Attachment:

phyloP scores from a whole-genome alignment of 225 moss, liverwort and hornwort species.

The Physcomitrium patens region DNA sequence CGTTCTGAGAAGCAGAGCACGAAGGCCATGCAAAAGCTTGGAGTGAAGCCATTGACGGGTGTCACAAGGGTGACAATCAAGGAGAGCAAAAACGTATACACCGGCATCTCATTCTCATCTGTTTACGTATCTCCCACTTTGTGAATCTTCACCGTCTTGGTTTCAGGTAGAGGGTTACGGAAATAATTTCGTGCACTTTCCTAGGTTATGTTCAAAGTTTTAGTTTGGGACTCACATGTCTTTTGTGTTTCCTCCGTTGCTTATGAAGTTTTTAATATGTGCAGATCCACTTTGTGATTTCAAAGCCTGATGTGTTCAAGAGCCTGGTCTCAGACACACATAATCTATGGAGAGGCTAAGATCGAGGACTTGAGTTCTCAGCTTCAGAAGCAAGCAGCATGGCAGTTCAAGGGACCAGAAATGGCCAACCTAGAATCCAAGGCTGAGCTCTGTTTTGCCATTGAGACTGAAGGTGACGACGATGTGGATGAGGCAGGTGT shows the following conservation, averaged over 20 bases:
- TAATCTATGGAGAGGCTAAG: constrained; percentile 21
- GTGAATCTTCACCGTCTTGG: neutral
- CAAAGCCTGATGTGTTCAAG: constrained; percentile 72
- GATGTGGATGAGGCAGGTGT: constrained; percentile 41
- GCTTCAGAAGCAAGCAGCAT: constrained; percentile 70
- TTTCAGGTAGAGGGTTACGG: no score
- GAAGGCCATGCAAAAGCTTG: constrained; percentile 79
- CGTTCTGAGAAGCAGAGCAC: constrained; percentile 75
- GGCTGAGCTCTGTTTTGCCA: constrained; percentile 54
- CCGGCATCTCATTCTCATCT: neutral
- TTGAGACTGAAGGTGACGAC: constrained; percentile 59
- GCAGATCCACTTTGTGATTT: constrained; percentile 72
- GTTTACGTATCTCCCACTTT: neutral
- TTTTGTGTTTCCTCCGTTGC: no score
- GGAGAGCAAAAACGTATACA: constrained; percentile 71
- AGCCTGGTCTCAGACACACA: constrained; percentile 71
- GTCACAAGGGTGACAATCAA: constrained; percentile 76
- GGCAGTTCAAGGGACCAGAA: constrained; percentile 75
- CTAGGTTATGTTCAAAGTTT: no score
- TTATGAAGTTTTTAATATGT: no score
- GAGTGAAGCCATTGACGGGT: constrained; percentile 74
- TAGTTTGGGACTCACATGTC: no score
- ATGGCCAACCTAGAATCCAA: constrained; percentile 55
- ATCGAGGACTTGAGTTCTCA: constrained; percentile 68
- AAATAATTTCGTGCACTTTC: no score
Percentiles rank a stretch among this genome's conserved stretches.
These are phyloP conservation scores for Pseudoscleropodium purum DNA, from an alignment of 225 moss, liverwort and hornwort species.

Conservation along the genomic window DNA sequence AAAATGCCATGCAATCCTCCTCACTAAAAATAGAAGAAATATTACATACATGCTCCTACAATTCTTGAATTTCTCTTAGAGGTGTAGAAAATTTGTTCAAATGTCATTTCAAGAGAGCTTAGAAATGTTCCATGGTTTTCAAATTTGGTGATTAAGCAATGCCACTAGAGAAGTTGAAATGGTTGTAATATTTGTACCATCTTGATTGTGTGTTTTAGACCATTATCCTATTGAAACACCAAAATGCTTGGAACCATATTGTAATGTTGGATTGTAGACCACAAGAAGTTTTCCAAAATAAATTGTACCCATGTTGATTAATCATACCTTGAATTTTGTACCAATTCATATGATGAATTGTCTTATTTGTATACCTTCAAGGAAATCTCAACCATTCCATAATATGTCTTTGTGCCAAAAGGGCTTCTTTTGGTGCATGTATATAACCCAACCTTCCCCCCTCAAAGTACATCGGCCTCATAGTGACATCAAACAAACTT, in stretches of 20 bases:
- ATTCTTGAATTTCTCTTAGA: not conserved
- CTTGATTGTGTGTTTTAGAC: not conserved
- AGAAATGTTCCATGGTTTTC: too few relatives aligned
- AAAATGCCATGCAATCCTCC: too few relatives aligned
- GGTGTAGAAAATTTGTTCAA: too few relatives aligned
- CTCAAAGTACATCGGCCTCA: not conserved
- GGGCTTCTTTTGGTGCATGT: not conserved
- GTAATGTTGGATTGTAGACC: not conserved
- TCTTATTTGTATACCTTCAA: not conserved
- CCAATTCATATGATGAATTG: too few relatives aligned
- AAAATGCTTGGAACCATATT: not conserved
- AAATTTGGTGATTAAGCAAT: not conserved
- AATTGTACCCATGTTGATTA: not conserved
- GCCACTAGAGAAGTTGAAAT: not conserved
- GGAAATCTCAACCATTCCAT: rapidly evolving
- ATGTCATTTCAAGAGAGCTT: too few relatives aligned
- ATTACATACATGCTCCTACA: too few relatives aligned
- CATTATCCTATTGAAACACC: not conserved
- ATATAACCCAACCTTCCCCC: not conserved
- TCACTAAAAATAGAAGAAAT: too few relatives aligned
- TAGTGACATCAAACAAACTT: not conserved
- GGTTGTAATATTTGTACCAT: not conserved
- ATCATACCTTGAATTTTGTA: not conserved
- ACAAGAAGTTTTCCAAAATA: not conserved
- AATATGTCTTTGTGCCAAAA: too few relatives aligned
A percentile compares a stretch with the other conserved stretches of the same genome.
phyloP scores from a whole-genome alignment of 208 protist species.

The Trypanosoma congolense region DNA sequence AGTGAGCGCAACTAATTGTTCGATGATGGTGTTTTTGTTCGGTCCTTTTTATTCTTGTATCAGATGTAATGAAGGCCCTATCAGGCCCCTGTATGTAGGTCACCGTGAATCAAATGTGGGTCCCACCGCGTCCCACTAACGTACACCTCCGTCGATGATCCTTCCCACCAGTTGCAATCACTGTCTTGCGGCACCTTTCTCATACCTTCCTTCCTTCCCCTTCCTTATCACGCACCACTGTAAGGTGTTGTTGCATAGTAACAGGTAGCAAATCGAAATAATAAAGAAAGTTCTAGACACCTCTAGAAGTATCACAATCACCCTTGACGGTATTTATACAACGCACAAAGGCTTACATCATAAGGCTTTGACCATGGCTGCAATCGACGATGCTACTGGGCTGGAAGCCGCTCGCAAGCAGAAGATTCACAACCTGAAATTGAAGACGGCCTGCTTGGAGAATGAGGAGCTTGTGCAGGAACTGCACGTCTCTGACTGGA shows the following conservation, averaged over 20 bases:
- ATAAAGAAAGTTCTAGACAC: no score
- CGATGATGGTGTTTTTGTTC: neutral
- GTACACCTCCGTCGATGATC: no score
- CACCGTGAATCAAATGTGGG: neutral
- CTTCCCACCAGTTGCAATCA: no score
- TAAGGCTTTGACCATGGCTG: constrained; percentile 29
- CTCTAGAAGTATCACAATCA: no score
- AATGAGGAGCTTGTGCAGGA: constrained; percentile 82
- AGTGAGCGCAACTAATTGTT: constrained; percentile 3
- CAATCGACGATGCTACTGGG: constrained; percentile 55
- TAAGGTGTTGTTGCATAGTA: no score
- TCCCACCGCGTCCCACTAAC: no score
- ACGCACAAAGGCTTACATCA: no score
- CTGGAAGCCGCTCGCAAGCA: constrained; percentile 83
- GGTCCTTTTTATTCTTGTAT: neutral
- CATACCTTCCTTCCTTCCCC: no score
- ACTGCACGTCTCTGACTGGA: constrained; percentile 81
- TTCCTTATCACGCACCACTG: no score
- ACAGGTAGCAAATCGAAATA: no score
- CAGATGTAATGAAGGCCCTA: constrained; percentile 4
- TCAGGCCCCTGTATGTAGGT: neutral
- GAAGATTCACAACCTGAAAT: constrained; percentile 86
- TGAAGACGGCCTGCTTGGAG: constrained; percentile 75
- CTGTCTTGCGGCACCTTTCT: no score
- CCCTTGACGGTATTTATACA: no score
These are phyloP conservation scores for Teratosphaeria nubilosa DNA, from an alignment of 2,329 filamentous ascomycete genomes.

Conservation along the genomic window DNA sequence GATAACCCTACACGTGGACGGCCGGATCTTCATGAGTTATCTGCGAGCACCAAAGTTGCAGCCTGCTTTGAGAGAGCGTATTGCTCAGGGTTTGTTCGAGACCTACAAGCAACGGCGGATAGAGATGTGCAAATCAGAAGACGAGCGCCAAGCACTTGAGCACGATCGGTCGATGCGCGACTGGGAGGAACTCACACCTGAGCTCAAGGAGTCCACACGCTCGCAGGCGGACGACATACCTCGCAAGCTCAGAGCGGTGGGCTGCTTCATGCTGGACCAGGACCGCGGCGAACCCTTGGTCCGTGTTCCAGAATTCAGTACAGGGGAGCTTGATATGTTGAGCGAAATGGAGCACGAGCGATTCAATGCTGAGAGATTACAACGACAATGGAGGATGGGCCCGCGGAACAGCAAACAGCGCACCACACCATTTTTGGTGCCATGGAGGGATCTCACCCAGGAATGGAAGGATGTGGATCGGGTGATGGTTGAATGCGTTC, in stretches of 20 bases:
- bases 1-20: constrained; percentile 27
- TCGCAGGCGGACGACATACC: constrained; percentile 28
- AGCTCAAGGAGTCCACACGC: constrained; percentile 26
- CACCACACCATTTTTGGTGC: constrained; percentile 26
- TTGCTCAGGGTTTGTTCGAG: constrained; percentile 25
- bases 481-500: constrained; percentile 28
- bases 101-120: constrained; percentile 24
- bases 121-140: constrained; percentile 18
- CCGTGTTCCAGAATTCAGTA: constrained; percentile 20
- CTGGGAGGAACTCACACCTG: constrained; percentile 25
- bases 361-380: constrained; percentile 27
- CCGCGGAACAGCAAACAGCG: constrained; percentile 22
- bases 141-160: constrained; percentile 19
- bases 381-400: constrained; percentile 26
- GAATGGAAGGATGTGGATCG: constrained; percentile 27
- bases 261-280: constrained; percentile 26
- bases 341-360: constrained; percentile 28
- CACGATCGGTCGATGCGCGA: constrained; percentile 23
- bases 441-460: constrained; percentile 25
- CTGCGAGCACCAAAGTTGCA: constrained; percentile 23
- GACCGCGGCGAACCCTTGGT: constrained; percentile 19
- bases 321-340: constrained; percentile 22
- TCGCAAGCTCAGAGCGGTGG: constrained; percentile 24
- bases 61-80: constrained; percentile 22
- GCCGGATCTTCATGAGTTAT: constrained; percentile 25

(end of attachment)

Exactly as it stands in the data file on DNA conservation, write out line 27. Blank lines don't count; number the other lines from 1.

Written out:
- AAATAATTTCGTGCACTTTC: no score